What is it?

Anterior uveitis is an inflammation of the middle layer of the eye, which includes the iris (colored part of the eye) and adjacent tissue, known as the ciliary body. If untreated, it can cause permanent damage and loss of vision from the development of glaucoma, cataract or retinal edema. It usually responds well to treatment; however, there may be a tendency for the condition to recur. Treatment usually includes prescription eye drops, which dilate the pupils, in combination with anti-inflammatory drugs. Treatment usually takes several days, or up to several weeks, in some cases.

Some symptoms of Anterior uveitis include a red, sore and inflamed eye, and a small pupil.

Some symptoms of Anterior uveitis include a red, sore and inflamed eye, and a small pupil.

Why does it occur?

Anterior uveitis can occur as a result of trauma to the eye, such as a blow or foreign body penetrating the eye. It can also be a complication of other eye disease, or it may be associated with general health problems such as rheumatoid arthritis, rubella and mumps. In most cases, there is no obvious underlying cause.

What are the signs and symptoms?

Signs/symptoms may include a red, sore and inflamed eye, blurring of vision, sensitivity to light and a small pupil. Because the symptoms of anterior uveitis are similar to those of other eye diseases, your optometrist will carefully examine the inside of your eye, under bright light and high magnification, to determine the presence and severity of the condition. Your optometrist may also perform or arrange for other diagnostic tests to help pinpoint the cause.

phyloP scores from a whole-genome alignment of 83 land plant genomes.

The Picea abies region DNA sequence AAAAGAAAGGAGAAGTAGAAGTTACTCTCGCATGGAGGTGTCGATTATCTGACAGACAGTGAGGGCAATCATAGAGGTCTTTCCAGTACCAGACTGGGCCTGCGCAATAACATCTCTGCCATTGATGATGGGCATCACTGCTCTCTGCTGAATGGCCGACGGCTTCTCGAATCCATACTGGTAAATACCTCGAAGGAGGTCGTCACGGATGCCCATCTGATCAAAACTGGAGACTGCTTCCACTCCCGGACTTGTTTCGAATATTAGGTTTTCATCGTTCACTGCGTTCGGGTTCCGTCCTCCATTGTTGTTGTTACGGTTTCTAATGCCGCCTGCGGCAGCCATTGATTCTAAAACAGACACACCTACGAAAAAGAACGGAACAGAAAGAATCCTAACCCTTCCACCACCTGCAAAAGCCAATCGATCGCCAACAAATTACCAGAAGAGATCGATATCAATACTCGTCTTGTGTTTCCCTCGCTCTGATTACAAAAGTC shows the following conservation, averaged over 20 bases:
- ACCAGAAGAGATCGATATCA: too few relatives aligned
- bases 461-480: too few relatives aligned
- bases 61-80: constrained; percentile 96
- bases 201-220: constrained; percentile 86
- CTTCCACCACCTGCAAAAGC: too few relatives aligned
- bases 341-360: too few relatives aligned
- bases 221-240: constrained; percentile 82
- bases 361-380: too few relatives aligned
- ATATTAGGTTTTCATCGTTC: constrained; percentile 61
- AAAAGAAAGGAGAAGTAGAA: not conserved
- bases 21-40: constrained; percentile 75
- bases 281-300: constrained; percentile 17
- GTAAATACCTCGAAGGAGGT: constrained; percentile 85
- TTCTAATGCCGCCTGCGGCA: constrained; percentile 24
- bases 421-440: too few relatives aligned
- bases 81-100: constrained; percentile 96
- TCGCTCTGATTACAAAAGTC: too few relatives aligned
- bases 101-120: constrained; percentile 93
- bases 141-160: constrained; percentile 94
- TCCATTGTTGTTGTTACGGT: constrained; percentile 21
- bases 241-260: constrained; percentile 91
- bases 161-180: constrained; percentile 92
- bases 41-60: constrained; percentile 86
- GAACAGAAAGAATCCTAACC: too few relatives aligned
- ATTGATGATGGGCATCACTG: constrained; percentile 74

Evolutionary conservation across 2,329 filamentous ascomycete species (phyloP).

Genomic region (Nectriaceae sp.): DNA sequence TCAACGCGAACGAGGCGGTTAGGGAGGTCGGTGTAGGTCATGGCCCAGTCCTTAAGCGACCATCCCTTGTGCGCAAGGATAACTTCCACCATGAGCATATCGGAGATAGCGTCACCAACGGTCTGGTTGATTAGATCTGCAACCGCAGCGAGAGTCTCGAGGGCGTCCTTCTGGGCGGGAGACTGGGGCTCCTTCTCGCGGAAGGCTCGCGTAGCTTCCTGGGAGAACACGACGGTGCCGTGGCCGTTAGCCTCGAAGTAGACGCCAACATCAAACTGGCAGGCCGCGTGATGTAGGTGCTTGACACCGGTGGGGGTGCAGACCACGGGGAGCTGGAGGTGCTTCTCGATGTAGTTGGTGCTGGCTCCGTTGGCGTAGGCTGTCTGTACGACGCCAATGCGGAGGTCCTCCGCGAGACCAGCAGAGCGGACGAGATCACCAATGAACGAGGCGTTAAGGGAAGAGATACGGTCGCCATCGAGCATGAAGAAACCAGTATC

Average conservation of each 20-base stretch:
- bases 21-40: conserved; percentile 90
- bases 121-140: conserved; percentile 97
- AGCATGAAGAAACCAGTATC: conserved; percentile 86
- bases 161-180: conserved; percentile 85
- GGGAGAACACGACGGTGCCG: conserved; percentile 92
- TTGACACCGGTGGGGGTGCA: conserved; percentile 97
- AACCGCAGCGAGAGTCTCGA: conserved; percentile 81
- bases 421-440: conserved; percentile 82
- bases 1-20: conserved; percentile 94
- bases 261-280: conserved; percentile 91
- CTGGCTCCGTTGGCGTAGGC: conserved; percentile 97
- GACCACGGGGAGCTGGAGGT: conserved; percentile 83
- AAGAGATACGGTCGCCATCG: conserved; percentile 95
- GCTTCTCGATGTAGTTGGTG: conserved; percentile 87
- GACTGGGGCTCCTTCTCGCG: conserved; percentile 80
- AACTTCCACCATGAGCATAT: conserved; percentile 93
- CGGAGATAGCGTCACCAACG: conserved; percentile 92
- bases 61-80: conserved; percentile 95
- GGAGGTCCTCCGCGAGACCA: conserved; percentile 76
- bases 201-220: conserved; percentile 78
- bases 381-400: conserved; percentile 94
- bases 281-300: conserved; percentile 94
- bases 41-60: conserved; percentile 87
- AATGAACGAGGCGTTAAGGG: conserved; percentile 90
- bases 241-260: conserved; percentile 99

Our Office

At Advanced Eyecare Optometry, our doctors are thoroughly trained in the detection, diagnosis and treatment of vision disorders and eye disease. We utilize state-of-the art equipment providing a higher level of care, which facilitates the early detection and management of eye diseases, helping to preserve your vision! Examinations also include the detection and treatment of eye muscle imbalance, poor eye coordination and reduced focusing ability, which are common problems among children and 40yr old+. Our doctors fit any contact lenses required, including specialty lenses for astigmatism, monovision, or bifocal needs, as well as colored contact lenses. Our doctors can also determine if you are a good candidate, and will provide the ‘pre’ and post-op management to insure a good outcome for this procedure.

Reference : eyecare.org

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